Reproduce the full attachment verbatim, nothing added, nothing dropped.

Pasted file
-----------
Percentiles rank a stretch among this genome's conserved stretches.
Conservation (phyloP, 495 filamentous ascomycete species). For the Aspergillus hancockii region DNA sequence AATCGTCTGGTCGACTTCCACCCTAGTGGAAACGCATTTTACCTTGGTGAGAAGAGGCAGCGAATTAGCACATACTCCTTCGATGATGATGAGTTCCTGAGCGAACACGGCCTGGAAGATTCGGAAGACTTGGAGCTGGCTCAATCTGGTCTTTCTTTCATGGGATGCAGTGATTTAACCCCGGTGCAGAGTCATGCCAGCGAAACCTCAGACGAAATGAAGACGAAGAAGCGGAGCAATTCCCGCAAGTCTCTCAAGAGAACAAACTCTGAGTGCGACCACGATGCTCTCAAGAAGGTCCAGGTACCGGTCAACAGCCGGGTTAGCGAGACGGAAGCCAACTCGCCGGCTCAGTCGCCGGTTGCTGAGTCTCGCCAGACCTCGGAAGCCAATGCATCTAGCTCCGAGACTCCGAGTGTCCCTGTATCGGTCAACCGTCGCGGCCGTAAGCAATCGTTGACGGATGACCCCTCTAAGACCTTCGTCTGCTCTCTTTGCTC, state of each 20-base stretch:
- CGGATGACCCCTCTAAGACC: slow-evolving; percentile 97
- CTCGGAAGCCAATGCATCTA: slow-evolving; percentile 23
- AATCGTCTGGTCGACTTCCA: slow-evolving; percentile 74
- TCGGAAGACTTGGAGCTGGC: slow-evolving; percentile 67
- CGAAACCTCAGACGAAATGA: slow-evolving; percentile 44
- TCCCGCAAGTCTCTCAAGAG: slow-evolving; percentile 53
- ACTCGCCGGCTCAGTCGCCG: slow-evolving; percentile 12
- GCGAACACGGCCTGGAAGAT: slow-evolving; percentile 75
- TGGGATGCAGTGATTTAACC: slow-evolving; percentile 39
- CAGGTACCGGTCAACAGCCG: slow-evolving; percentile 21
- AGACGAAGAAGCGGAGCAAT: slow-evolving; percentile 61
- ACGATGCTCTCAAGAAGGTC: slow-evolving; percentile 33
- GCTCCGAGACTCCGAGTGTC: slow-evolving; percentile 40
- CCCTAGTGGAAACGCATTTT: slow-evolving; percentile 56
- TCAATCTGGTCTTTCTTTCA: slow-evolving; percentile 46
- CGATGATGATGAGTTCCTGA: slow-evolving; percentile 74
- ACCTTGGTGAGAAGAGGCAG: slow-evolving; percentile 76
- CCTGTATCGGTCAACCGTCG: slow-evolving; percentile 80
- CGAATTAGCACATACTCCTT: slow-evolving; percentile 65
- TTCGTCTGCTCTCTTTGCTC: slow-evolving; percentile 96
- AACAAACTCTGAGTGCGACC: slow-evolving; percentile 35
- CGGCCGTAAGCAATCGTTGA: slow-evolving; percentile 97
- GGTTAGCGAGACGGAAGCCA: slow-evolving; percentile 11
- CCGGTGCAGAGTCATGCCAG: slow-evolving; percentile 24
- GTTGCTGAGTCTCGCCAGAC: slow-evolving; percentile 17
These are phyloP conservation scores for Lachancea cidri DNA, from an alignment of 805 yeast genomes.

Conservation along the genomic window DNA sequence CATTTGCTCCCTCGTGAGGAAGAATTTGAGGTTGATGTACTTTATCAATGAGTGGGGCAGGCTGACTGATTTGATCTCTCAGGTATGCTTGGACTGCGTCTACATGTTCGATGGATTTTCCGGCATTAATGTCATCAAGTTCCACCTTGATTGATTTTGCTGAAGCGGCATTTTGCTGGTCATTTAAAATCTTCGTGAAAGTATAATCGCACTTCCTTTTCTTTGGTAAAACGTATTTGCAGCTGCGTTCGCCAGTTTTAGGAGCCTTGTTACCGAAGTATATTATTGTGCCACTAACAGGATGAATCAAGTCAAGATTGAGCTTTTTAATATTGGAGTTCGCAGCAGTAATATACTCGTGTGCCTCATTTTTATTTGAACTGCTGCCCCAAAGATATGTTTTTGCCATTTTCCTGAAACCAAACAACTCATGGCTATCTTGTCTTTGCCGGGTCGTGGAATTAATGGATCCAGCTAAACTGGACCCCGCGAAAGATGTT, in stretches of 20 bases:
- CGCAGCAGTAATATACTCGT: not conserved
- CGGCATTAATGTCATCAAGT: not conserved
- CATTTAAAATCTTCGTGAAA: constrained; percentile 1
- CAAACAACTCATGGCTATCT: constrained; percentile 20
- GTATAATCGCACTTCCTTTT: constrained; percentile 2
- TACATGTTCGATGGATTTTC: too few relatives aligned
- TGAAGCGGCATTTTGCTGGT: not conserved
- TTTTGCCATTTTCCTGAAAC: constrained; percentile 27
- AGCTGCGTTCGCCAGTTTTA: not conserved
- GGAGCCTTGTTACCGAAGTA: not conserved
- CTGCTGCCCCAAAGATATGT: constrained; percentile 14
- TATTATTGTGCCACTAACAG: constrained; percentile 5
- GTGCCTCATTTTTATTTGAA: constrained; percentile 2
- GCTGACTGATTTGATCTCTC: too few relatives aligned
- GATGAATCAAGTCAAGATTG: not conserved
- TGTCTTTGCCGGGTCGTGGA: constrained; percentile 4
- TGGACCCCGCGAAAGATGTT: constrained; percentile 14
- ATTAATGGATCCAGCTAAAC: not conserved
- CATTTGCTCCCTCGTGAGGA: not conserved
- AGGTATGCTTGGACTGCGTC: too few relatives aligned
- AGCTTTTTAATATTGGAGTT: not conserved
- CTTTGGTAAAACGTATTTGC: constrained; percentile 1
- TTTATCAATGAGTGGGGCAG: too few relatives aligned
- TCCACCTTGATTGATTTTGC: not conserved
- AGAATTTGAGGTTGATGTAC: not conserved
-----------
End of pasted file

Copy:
Percentiles rank a stretch among this genome's conserved stretches.
Conservation (phyloP, 495 filamentous ascomycete species). For the Aspergillus hancockii region DNA sequence AATCGTCTGGTCGACTTCCACCCTAGTGGAAACGCATTTTACCTTGGTGAGAAGAGGCAGCGAATTAGCACATACTCCTTCGATGATGATGAGTTCCTGAGCGAACACGGCCTGGAAGATTCGGAAGACTTGGAGCTGGCTCAATCTGGTCTTTCTTTCATGGGATGCAGTGATTTAACCCCGGTGCAGAGTCATGCCAGCGAAACCTCAGACGAAATGAAGACGAAGAAGCGGAGCAATTCCCGCAAGTCTCTCAAGAGAACAAACTCTGAGTGCGACCACGATGCTCTCAAGAAGGTCCAGGTACCGGTCAACAGCCGGGTTAGCGAGACGGAAGCCAACTCGCCGGCTCAGTCGCCGGTTGCTGAGTCTCGCCAGACCTCGGAAGCCAATGCATCTAGCTCCGAGACTCCGAGTGTCCCTGTATCGGTCAACCGTCGCGGCCGTAAGCAATCGTTGACGGATGACCCCTCTAAGACCTTCGTCTGCTCTCTTTGCTC, state of each 20-base stretch:
- CGGATGACCCCTCTAAGACC: slow-evolving; percentile 97
- CTCGGAAGCCAATGCATCTA: slow-evolving; percentile 23
- AATCGTCTGGTCGACTTCCA: slow-evolving; percentile 74
- TCGGAAGACTTGGAGCTGGC: slow-evolving; percentile 67
- CGAAACCTCAGACGAAATGA: slow-evolving; percentile 44
- TCCCGCAAGTCTCTCAAGAG: slow-evolving; percentile 53
- ACTCGCCGGCTCAGTCGCCG: slow-evolving; percentile 12
- GCGAACACGGCCTGGAAGAT: slow-evolving; percentile 75
- TGGGATGCAGTGATTTAACC: slow-evolving; percentile 39
- CAGGTACCGGTCAACAGCCG: slow-evolving; percentile 21
- AGACGAAGAAGCGGAGCAAT: slow-evolving; percentile 61
- ACGATGCTCTCAAGAAGGTC: slow-evolving; percentile 33
- GCTCCGAGACTCCGAGTGTC: slow-evolving; percentile 40
- CCCTAGTGGAAACGCATTTT: slow-evolving; percentile 56
- TCAATCTGGTCTTTCTTTCA: slow-evolving; percentile 46
- CGATGATGATGAGTTCCTGA: slow-evolving; percentile 74
- ACCTTGGTGAGAAGAGGCAG: slow-evolving; percentile 76
- CCTGTATCGGTCAACCGTCG: slow-evolving; percentile 80
- CGAATTAGCACATACTCCTT: slow-evolving; percentile 65
- TTCGTCTGCTCTCTTTGCTC: slow-evolving; percentile 96
- AACAAACTCTGAGTGCGACC: slow-evolving; percentile 35
- CGGCCGTAAGCAATCGTTGA: slow-evolving; percentile 97
- GGTTAGCGAGACGGAAGCCA: slow-evolving; percentile 11
- CCGGTGCAGAGTCATGCCAG: slow-evolving; percentile 24
- GTTGCTGAGTCTCGCCAGAC: slow-evolving; percentile 17
These are phyloP conservation scores for Lachancea cidri DNA, from an alignment of 805 yeast genomes.

Conservation along the genomic window DNA sequence CATTTGCTCCCTCGTGAGGAAGAATTTGAGGTTGATGTACTTTATCAATGAGTGGGGCAGGCTGACTGATTTGATCTCTCAGGTATGCTTGGACTGCGTCTACATGTTCGATGGATTTTCCGGCATTAATGTCATCAAGTTCCACCTTGATTGATTTTGCTGAAGCGGCATTTTGCTGGTCATTTAAAATCTTCGTGAAAGTATAATCGCACTTCCTTTTCTTTGGTAAAACGTATTTGCAGCTGCGTTCGCCAGTTTTAGGAGCCTTGTTACCGAAGTATATTATTGTGCCACTAACAGGATGAATCAAGTCAAGATTGAGCTTTTTAATATTGGAGTTCGCAGCAGTAATATACTCGTGTGCCTCATTTTTATTTGAACTGCTGCCCCAAAGATATGTTTTTGCCATTTTCCTGAAACCAAACAACTCATGGCTATCTTGTCTTTGCCGGGTCGTGGAATTAATGGATCCAGCTAAACTGGACCCCGCGAAAGATGTT, in stretches of 20 bases:
- CGCAGCAGTAATATACTCGT: not conserved
- CGGCATTAATGTCATCAAGT: not conserved
- CATTTAAAATCTTCGTGAAA: constrained; percentile 1
- CAAACAACTCATGGCTATCT: constrained; percentile 20
- GTATAATCGCACTTCCTTTT: constrained; percentile 2
- TACATGTTCGATGGATTTTC: too few relatives aligned
- TGAAGCGGCATTTTGCTGGT: not conserved
- TTTTGCCATTTTCCTGAAAC: constrained; percentile 27
- AGCTGCGTTCGCCAGTTTTA: not conserved
- GGAGCCTTGTTACCGAAGTA: not conserved
- CTGCTGCCCCAAAGATATGT: constrained; percentile 14
- TATTATTGTGCCACTAACAG: constrained; percentile 5
- GTGCCTCATTTTTATTTGAA: constrained; percentile 2
- GCTGACTGATTTGATCTCTC: too few relatives aligned
- GATGAATCAAGTCAAGATTG: not conserved
- TGTCTTTGCCGGGTCGTGGA: constrained; percentile 4
- TGGACCCCGCGAAAGATGTT: constrained; percentile 14
- ATTAATGGATCCAGCTAAAC: not conserved
- CATTTGCTCCCTCGTGAGGA: not conserved
- AGGTATGCTTGGACTGCGTC: too few relatives aligned
- AGCTTTTTAATATTGGAGTT: not conserved
- CTTTGGTAAAACGTATTTGC: constrained; percentile 1
- TTTATCAATGAGTGGGGCAG: too few relatives aligned
- TCCACCTTGATTGATTTTGC: not conserved
- AGAATTTGAGGTTGATGTAC: not conserved